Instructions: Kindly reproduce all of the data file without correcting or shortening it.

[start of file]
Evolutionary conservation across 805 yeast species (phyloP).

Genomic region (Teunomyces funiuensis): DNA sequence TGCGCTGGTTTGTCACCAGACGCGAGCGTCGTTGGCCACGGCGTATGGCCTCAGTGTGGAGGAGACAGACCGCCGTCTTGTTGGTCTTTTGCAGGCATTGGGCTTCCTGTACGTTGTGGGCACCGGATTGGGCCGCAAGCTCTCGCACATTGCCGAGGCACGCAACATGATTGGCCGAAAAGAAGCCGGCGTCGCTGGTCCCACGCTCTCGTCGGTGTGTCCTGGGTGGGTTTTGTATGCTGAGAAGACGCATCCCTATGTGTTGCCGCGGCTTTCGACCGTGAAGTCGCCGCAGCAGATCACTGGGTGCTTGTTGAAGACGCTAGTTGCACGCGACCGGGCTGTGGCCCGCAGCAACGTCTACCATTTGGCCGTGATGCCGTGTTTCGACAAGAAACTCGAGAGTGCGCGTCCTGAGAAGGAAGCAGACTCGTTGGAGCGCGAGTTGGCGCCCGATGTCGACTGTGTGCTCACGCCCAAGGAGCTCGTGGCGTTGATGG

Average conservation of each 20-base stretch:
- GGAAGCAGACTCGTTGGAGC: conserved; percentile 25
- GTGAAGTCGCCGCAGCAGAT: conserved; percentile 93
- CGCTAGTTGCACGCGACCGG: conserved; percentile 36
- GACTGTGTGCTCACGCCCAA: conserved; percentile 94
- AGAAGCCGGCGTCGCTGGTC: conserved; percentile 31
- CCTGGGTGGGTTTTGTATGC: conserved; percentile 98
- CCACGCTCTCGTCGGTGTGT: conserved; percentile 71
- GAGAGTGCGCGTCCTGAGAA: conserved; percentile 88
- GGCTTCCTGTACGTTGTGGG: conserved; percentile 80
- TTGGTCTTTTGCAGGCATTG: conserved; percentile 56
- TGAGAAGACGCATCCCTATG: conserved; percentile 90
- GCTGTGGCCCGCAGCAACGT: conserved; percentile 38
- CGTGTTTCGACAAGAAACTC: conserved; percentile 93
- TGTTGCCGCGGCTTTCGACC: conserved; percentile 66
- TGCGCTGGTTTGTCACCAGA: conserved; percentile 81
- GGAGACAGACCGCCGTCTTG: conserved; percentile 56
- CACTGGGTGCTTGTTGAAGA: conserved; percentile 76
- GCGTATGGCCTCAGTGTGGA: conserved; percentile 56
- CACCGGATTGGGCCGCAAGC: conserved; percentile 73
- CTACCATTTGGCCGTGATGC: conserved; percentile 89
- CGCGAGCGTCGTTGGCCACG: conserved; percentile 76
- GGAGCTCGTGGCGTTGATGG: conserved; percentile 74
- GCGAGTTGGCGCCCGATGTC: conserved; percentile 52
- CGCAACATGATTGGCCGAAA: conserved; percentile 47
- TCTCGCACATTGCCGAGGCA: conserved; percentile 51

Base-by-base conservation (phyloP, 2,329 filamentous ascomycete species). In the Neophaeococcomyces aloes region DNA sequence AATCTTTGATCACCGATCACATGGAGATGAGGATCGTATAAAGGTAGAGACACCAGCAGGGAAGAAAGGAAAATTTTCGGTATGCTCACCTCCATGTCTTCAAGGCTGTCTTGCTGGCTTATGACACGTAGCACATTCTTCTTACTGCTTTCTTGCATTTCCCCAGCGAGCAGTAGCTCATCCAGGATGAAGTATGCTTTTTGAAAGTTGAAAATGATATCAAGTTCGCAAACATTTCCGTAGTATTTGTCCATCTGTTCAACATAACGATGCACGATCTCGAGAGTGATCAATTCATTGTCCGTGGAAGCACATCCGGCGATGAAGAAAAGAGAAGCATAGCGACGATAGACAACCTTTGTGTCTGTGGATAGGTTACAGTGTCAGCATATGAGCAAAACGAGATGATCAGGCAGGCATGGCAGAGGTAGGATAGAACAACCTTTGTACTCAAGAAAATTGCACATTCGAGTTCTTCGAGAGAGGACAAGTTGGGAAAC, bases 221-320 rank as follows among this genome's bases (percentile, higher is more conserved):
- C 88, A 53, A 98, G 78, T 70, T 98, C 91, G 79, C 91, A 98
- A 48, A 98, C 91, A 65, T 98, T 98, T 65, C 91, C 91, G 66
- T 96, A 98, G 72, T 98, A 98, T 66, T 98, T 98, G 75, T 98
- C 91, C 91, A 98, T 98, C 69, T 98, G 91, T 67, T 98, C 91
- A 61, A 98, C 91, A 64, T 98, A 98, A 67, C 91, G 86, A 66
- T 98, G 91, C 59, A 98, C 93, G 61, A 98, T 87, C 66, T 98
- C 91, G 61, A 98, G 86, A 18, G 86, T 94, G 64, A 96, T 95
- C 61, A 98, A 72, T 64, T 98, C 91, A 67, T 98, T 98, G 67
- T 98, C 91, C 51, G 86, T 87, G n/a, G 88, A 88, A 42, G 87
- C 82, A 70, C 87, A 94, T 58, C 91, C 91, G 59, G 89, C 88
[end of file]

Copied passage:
Evolutionary conservation across 805 yeast species (phyloP).

Genomic region (Teunomyces funiuensis): DNA sequence TGCGCTGGTTTGTCACCAGACGCGAGCGTCGTTGGCCACGGCGTATGGCCTCAGTGTGGAGGAGACAGACCGCCGTCTTGTTGGTCTTTTGCAGGCATTGGGCTTCCTGTACGTTGTGGGCACCGGATTGGGCCGCAAGCTCTCGCACATTGCCGAGGCACGCAACATGATTGGCCGAAAAGAAGCCGGCGTCGCTGGTCCCACGCTCTCGTCGGTGTGTCCTGGGTGGGTTTTGTATGCTGAGAAGACGCATCCCTATGTGTTGCCGCGGCTTTCGACCGTGAAGTCGCCGCAGCAGATCACTGGGTGCTTGTTGAAGACGCTAGTTGCACGCGACCGGGCTGTGGCCCGCAGCAACGTCTACCATTTGGCCGTGATGCCGTGTTTCGACAAGAAACTCGAGAGTGCGCGTCCTGAGAAGGAAGCAGACTCGTTGGAGCGCGAGTTGGCGCCCGATGTCGACTGTGTGCTCACGCCCAAGGAGCTCGTGGCGTTGATGG

Average conservation of each 20-base stretch:
- GGAAGCAGACTCGTTGGAGC: conserved; percentile 25
- GTGAAGTCGCCGCAGCAGAT: conserved; percentile 93
- CGCTAGTTGCACGCGACCGG: conserved; percentile 36
- GACTGTGTGCTCACGCCCAA: conserved; percentile 94
- AGAAGCCGGCGTCGCTGGTC: conserved; percentile 31
- CCTGGGTGGGTTTTGTATGC: conserved; percentile 98
- CCACGCTCTCGTCGGTGTGT: conserved; percentile 71
- GAGAGTGCGCGTCCTGAGAA: conserved; percentile 88
- GGCTTCCTGTACGTTGTGGG: conserved; percentile 80
- TTGGTCTTTTGCAGGCATTG: conserved; percentile 56
- TGAGAAGACGCATCCCTATG: conserved; percentile 90
- GCTGTGGCCCGCAGCAACGT: conserved; percentile 38
- CGTGTTTCGACAAGAAACTC: conserved; percentile 93
- TGTTGCCGCGGCTTTCGACC: conserved; percentile 66
- TGCGCTGGTTTGTCACCAGA: conserved; percentile 81
- GGAGACAGACCGCCGTCTTG: conserved; percentile 56
- CACTGGGTGCTTGTTGAAGA: conserved; percentile 76
- GCGTATGGCCTCAGTGTGGA: conserved; percentile 56
- CACCGGATTGGGCCGCAAGC: conserved; percentile 73
- CTACCATTTGGCCGTGATGC: conserved; percentile 89
- CGCGAGCGTCGTTGGCCACG: conserved; percentile 76
- GGAGCTCGTGGCGTTGATGG: conserved; percentile 74
- GCGAGTTGGCGCCCGATGTC: conserved; percentile 52
- CGCAACATGATTGGCCGAAA: conserved; percentile 47
- TCTCGCACATTGCCGAGGCA: conserved; percentile 51

Base-by-base conservation (phyloP, 2,329 filamentous ascomycete species). In the Neophaeococcomyces aloes region DNA sequence AATCTTTGATCACCGATCACATGGAGATGAGGATCGTATAAAGGTAGAGACACCAGCAGGGAAGAAAGGAAAATTTTCGGTATGCTCACCTCCATGTCTTCAAGGCTGTCTTGCTGGCTTATGACACGTAGCACATTCTTCTTACTGCTTTCTTGCATTTCCCCAGCGAGCAGTAGCTCATCCAGGATGAAGTATGCTTTTTGAAAGTTGAAAATGATATCAAGTTCGCAAACATTTCCGTAGTATTTGTCCATCTGTTCAACATAACGATGCACGATCTCGAGAGTGATCAATTCATTGTCCGTGGAAGCACATCCGGCGATGAAGAAAAGAGAAGCATAGCGACGATAGACAACCTTTGTGTCTGTGGATAGGTTACAGTGTCAGCATATGAGCAAAACGAGATGATCAGGCAGGCATGGCAGAGGTAGGATAGAACAACCTTTGTACTCAAGAAAATTGCACATTCGAGTTCTTCGAGAGAGGACAAGTTGGGAAAC, bases 221-320 rank as follows among this genome's bases (percentile, higher is more conserved):
- C 88, A 53, A 98, G 78, T 70, T 98, C 91, G 79, C 91, A 98
- A 48, A 98, C 91, A 65, T 98, T 98, T 65, C 91, C 91, G 66
- T 96, A 98, G 72, T 98, A 98, T 66, T 98, T 98, G 75, T 98
- C 91, C 91, A 98, T 98, C 69, T 98, G 91, T 67, T 98, C 91
- A 61, A 98, C 91, A 64, T 98, A 98, A 67, C 91, G 86, A 66
- T 98, G 91, C 59, A 98, C 93, G 61, A 98, T 87, C 66, T 98
- C 91, G 61, A 98, G 86, A 18, G 86, T 94, G 64, A 96, T 95
- C 61, A 98, A 72, T 64, T 98, C 91, A 67, T 98, T 98, G 67
- T 98, C 91, C 51, G 86, T 87, G n/a, G 88, A 88, A 42, G 87
- C 82, A 70, C 87, A 94, T 58, C 91, C 91, G 59, G 89, C 88